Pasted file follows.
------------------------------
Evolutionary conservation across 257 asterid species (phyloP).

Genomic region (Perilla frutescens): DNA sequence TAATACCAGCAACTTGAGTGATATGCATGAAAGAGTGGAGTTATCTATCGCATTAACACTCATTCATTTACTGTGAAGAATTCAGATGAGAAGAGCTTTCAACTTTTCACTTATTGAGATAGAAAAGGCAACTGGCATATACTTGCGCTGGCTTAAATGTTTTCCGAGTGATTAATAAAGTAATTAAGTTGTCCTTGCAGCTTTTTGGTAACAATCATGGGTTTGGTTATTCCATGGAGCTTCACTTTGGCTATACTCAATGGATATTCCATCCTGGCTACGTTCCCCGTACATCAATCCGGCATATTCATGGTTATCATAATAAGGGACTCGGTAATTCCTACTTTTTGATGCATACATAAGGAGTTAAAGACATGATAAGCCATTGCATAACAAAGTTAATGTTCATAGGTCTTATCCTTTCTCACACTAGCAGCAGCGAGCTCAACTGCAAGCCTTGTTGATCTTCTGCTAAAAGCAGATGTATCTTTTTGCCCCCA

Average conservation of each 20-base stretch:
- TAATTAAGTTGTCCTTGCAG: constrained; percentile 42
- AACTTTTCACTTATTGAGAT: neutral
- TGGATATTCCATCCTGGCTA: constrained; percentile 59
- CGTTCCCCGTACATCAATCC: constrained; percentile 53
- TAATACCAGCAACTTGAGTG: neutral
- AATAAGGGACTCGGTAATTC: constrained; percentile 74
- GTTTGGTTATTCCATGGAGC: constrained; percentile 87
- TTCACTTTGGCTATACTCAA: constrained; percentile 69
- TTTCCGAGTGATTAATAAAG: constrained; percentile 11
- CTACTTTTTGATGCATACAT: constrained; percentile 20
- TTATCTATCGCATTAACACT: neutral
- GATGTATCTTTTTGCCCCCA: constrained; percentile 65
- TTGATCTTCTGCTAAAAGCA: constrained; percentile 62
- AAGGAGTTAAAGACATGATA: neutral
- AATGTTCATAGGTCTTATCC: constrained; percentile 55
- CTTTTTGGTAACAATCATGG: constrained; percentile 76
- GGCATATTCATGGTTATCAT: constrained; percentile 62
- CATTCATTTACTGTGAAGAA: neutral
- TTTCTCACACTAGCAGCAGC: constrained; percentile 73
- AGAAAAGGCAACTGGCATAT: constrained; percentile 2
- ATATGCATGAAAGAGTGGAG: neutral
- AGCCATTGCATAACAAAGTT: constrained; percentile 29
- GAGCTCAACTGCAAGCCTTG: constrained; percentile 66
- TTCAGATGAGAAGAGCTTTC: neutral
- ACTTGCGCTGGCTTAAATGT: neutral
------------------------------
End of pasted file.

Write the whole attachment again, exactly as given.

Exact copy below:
Evolutionary conservation across 257 asterid species (phyloP).

Genomic region (Perilla frutescens): DNA sequence TAATACCAGCAACTTGAGTGATATGCATGAAAGAGTGGAGTTATCTATCGCATTAACACTCATTCATTTACTGTGAAGAATTCAGATGAGAAGAGCTTTCAACTTTTCACTTATTGAGATAGAAAAGGCAACTGGCATATACTTGCGCTGGCTTAAATGTTTTCCGAGTGATTAATAAAGTAATTAAGTTGTCCTTGCAGCTTTTTGGTAACAATCATGGGTTTGGTTATTCCATGGAGCTTCACTTTGGCTATACTCAATGGATATTCCATCCTGGCTACGTTCCCCGTACATCAATCCGGCATATTCATGGTTATCATAATAAGGGACTCGGTAATTCCTACTTTTTGATGCATACATAAGGAGTTAAAGACATGATAAGCCATTGCATAACAAAGTTAATGTTCATAGGTCTTATCCTTTCTCACACTAGCAGCAGCGAGCTCAACTGCAAGCCTTGTTGATCTTCTGCTAAAAGCAGATGTATCTTTTTGCCCCCA

Average conservation of each 20-base stretch:
- TAATTAAGTTGTCCTTGCAG: constrained; percentile 42
- AACTTTTCACTTATTGAGAT: neutral
- TGGATATTCCATCCTGGCTA: constrained; percentile 59
- CGTTCCCCGTACATCAATCC: constrained; percentile 53
- TAATACCAGCAACTTGAGTG: neutral
- AATAAGGGACTCGGTAATTC: constrained; percentile 74
- GTTTGGTTATTCCATGGAGC: constrained; percentile 87
- TTCACTTTGGCTATACTCAA: constrained; percentile 69
- TTTCCGAGTGATTAATAAAG: constrained; percentile 11
- CTACTTTTTGATGCATACAT: constrained; percentile 20
- TTATCTATCGCATTAACACT: neutral
- GATGTATCTTTTTGCCCCCA: constrained; percentile 65
- TTGATCTTCTGCTAAAAGCA: constrained; percentile 62
- AAGGAGTTAAAGACATGATA: neutral
- AATGTTCATAGGTCTTATCC: constrained; percentile 55
- CTTTTTGGTAACAATCATGG: constrained; percentile 76
- GGCATATTCATGGTTATCAT: constrained; percentile 62
- CATTCATTTACTGTGAAGAA: neutral
- TTTCTCACACTAGCAGCAGC: constrained; percentile 73
- AGAAAAGGCAACTGGCATAT: constrained; percentile 2
- ATATGCATGAAAGAGTGGAG: neutral
- AGCCATTGCATAACAAAGTT: constrained; percentile 29
- GAGCTCAACTGCAAGCCTTG: constrained; percentile 66
- TTCAGATGAGAAGAGCTTTC: neutral
- ACTTGCGCTGGCTTAAATGT: neutral